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Figure 3: Photomicrograph showing a dermal tumour comprised of ill - defined lobules of malignant spindle cells with intervening stroma showing proliferating slit - like vascular channels lined by plump cells with scant cytoplasm and hyperchromatic nucleus (H and E, ×40)

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Figure 4: Photomicrograph showing high mitotic activity (H and E, ×400)

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Figure 5: Photomicrograph showing distinct membranous positivity by malignant endothelial cells (CD34, ×100)

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Figure 6: Photomicrograph showing distinct membranous positivity by malignant endothelial cells (CD31, ×40)

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   Discussion Top


Angiosarcoma includes lymphangiosarcoma and malignant hemangioendothelioma, as there are no currently reliable means of distinguishing blood vascular from lymphatic endothelial differentiation (or origin). It is likely that individual cases of angiosarcoma may differentiate in either or both directions. Angiosarcoma may be cutaneous, soft tissue and visceral. Cutaneous angiosarcoma are further divided into (1) idiopathic angiosarcoma of head and face; (2) lymphedema-associated angiosarcoma also known as lymphangiosarcoma; and (3) post radiation angiosarcoma. Lymphangiosarcoma arises in arm of females 1-30 years after mastectomy with removal of axillary lymph nodes, with or without radiation therapy (Stewart-Treves syndrome). More rarely this type can also occur in other types of chronic lymphedema, including congenital, iatrogenic, lymphatic malformations and filarial lymphedema. The prognosis is very poor, with a 5-year survival rate of between 12 and 33%. [1]

The association of lymphangiosarcoma with chronic filarial lymphedema is very rare. To the best of our knowledge only three cases have been reported in the world literature till date and ours is the fourth case. [2],[3],[4] We report this case because of its rarity and to highlight this rare complication of chronic filarial lymphedema, so that the treating physician is aware of this impending fatal complication and early radical surgery may save the life of the patient. In our case, there was no history of leg or groin trauma, surgery, radiation, or lymphadenopathy before the development of lymphedema. Although we did not find viable parasites, the patient's history and tissue findings support a diagnosis of chronic filariasis. In two previously reported cases, areas of calcifications were noted consistent with prior filarial infection, which was not seen in our case. [2],[3] Histologically, all the four cases including ours, showed above described characteristic histological features. [2],[3],[4] We have ruled out epithelioid hemangioendothelioma, which is usually seen in middle aged people in soft tissue and visceral organs with no report of any cutaneous location. Kaposi sarcoma can be ruled out, as it has never been described in association with chronic lymphedema. Our patient was HIV 1 and 2 negative and there was no history of receiving any immunosuppressive therapy. [1]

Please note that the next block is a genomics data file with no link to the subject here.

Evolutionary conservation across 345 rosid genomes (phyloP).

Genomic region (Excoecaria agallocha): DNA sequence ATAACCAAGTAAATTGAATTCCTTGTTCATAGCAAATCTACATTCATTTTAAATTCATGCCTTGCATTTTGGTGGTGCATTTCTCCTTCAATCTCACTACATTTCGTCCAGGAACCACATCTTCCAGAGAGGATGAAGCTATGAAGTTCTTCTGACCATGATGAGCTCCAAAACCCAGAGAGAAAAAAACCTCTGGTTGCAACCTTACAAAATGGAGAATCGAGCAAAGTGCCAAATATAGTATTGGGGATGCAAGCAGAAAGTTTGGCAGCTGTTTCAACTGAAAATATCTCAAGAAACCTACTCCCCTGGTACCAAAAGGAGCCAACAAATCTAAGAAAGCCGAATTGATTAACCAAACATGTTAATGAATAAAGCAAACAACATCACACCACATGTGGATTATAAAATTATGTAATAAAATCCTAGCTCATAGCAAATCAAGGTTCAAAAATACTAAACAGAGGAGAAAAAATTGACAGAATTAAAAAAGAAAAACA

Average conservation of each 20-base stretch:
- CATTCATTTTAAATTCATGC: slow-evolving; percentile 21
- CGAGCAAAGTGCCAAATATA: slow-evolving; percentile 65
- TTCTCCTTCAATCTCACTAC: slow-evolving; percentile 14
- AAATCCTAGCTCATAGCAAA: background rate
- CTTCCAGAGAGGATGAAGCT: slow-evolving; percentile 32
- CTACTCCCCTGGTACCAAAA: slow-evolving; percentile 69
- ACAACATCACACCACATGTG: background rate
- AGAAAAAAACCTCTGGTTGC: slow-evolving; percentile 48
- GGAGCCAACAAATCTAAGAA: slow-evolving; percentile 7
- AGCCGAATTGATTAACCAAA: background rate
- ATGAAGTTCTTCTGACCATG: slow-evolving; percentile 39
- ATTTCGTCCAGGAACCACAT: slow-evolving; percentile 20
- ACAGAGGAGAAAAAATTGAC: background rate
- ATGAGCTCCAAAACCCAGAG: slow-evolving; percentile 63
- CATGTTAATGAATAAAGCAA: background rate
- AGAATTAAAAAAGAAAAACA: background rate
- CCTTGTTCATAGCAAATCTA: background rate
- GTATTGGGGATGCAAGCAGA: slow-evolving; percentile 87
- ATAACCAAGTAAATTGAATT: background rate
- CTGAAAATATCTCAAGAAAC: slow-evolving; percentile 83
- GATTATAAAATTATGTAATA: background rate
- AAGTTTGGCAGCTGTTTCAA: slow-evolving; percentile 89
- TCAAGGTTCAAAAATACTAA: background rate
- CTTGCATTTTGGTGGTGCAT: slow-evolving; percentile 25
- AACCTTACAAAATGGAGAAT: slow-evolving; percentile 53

Patients suffering from chronic filarial lymphedema should be monitored for possible development of lymphangiosarcoma and any suspicious lesion should be biopsied. The prognosis of lymphangiosarcoma due to chronic lymphedema is similar to idiopathic angiosarcoma of head and face, however the behaviour of lymphangiosarcoma due to chronic filarial lymphedema is not known and therefore more cases need to be studied for proper understanding of its course.


   Conclusion Top


Chronic filarial lymphedema is one of the most uncommon etiology for development of lymphangiosarcoma.

 
   References Top

1.Fletcher CD. Diagnostic histopathology of tumors. 3 rd ed., vol. 1. Elsevier Churchill Livingstone; 2007. p. 63-7.  Back to cited text no. 1
    
2.Sordillo EM, Sordillo PP, Hajdu SI, Good RA. Lymphangiosarcoma after filarial infection. J Dermatol Surg Oncol 1981;7:235-9.  Back to cited text no. 2
[PUBMED]    
3.Muller R, Hadju SI, Brennan MF. Lymphangiosarcoma associated with chronic filarial lymphedema. Cancer 1987;59:179-83.  Back to cited text no. 3
    
4.Devi L, Bahuleyan CK. Lymphangiosarcoma of the lower extremity associated with chronic lymphedema of filarial origin. Indian J Cancer 1977;14:176-8.  Back to cited text no. 4
    

What is new?
We recommend biopsy of any suspicious lesion in a case of chronic filarial lymphedema. We have provided clinical, histopathological and mmunohistochemical photographs. We have reviewed three previously reported cases and ours is the fourth case.


    Figures

  [Figure 1], [Figure 2], [Figure 3], [Figure 4], [Figure 5], [Figure 6]



 

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    Abstract
   Introduction
   Case Report
   Discussion
   Conclusion
    References
    Article Figures